by Caitlin Rimmer
Blues studies is most often also the study of queer people of color, but the colonial frame from which this area of studies was born continues to uncouple this connection. Clara Smith was the second most recorded blues singer of the classic period (1890-1940). Smith was a highly successful woman of color who would today be described as bisexual. She was both a partner and a mentor to Josephine Baker, introducing a young Baker to the queer world of the 1920s; and yet is largely unrecognized in both early 20th century queer histories and blues studies.
Smith is representative of many overlooked and erased queer figures. These narratives are not just forcibly erased, but the connective association between historical event and queerness is also severed. Drawing upon (post)colonial studies, indigenous studies, queer theory and folklore, I frame this process of suture as “queer aphasia”- a severing of the ability to rightfully name and identify queerness in the historicising process. Using Smith as a fulcrum for the concept, I explore the concept of queer aphasia as it has impacted the archiving and study of historical queer lives.
Aphasia stems from the medical field. It is a language impairment that often impairs multiple aspects of communication; such as the ability to connect names with objects, to construct sentences, or to read. It is often caused by a stroke or trauma. Ann Laura Stoler’s Duress: Imperial Durabilities in Our Times fantastically illustrates the concept as it applies to postcolonial settings:
“Very little of these histories has been or is actually forgotten: it may be displaced, occluded from view, or rendered inappropriate to pursue. It may be difficult to retrieve in a language that speaks to the disparate violence it engendered. But it is neither forgotten nor absent from contemporary life. Aphasia, I propose, is perhaps a more appropriate term, one that captures not only the nature of that blockage but also the feature of loss.”
I began researching Smith’s life in 2015 and saw that much of the previously unknown data about her life was far from undiscoverable- it was often lying in plain sight: unsought for and overlooked. Biographies of Smith have been built on the foundation of research carried out in the 60s blues revival. The influence of this early work engendered a limit on what has been considered “discoverable” about Smith and other queer contemporaries, that is only recently being questioned. It is imperative to contextualize these texts within their conditions of emergence; which is ultimately the world of the ageing white men that wrote them. Men raised in a world where female queerness was violently and quietly erased.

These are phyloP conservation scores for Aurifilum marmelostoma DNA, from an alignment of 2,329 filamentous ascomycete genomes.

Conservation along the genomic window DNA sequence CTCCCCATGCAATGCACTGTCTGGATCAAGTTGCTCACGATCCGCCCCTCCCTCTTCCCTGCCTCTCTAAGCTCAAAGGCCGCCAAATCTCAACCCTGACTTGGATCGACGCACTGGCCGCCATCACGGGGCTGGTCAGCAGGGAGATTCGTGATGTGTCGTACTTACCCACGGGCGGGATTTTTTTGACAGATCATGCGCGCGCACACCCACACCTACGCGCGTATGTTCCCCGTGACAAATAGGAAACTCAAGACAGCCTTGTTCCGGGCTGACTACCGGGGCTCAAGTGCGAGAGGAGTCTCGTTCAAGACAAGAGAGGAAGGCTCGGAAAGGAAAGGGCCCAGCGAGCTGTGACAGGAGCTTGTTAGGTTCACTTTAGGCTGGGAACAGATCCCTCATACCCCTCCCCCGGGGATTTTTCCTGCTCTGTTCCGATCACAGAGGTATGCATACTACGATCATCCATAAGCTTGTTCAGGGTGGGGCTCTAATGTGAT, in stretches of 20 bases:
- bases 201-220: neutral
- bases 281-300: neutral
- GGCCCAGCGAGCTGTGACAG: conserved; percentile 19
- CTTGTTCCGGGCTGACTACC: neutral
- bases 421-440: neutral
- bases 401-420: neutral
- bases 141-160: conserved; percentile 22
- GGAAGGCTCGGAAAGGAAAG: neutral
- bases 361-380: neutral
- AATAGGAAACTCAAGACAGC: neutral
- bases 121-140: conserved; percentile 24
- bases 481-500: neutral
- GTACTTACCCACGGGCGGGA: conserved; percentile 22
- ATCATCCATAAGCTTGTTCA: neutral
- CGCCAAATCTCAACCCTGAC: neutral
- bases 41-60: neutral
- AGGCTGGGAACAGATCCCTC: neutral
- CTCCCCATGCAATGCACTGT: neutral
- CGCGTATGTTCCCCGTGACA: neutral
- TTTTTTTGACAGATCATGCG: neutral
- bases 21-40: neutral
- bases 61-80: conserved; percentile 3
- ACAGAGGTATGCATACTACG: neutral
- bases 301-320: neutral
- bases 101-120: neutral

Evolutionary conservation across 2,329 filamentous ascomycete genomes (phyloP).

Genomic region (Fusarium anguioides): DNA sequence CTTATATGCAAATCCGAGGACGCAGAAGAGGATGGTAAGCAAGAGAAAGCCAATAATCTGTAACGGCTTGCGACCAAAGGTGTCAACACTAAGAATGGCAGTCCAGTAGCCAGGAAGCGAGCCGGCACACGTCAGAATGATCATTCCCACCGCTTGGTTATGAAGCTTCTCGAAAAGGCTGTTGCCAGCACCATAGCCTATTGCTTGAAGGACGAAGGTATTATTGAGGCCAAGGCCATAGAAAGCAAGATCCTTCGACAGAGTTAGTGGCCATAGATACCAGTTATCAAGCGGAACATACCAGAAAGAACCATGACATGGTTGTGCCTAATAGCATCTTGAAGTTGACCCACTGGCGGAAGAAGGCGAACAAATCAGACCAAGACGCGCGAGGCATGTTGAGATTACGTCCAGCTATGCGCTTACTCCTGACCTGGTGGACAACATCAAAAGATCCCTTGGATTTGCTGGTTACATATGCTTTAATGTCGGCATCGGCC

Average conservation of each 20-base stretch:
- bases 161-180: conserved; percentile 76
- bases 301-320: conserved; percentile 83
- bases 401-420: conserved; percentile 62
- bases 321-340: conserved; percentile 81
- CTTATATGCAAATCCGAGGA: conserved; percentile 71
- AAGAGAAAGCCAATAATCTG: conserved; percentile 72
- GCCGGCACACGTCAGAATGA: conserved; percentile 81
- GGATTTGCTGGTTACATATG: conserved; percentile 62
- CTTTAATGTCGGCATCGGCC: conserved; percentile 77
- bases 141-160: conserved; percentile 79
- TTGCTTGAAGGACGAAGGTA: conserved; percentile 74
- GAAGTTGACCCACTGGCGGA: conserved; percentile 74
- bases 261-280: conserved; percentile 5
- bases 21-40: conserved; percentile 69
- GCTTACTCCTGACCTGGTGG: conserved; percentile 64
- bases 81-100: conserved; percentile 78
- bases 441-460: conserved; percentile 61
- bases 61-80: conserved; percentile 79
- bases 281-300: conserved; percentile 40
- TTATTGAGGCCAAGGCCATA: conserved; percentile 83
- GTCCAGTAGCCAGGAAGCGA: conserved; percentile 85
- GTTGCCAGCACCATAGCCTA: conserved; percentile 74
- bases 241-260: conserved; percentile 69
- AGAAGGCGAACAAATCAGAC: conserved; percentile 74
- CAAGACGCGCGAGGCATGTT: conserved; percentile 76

From a researcher’s perspective, Smith’s relationship with Baker provides a significant lead. In spite of this, their relationship has shockingly been left largely unexplored. After Baker’s death, her autobiography Josephinewas published in 1977. Josephine contains a wealth of recalled quotidian details about Smith’s everyday life and existence during the early 1920s. Smith made Baker actively hone her reading and writing skills and had a particular soft spot for sweet potato pies. Baker wrote “…she made me eat them too. As I had a sweet tooth, I loved sugar… and I fell sick.” Josephine and Baker’s later biography Josephine: The Hungry Heart, published by Baker’s son in 2001, include more information on Clara Smith than has been published anywhere else.
Unusually, in surveying the biographic entries of Smith written between this 1977 date and 2016, I found almost no instances where information from Baker’s biographies had been included. The information present in the entry was most often distilled from Derick Stewart-Baxter’s notes on Smith in his 1970 Ma Rainey and The Classic Blues Singers and the personal diaries of highly problematic Harlem Renaissance patron Carl Van Vechten. In his patronage of Black artists, Van Vechten oscillated rapidly between paternalism and deep othering; often referring to African Americans as ‘those people’ and using racial slurs. The privileging of white, male voices is a familiar pattern, which here combines with undervaluing the significance of queer female relationships.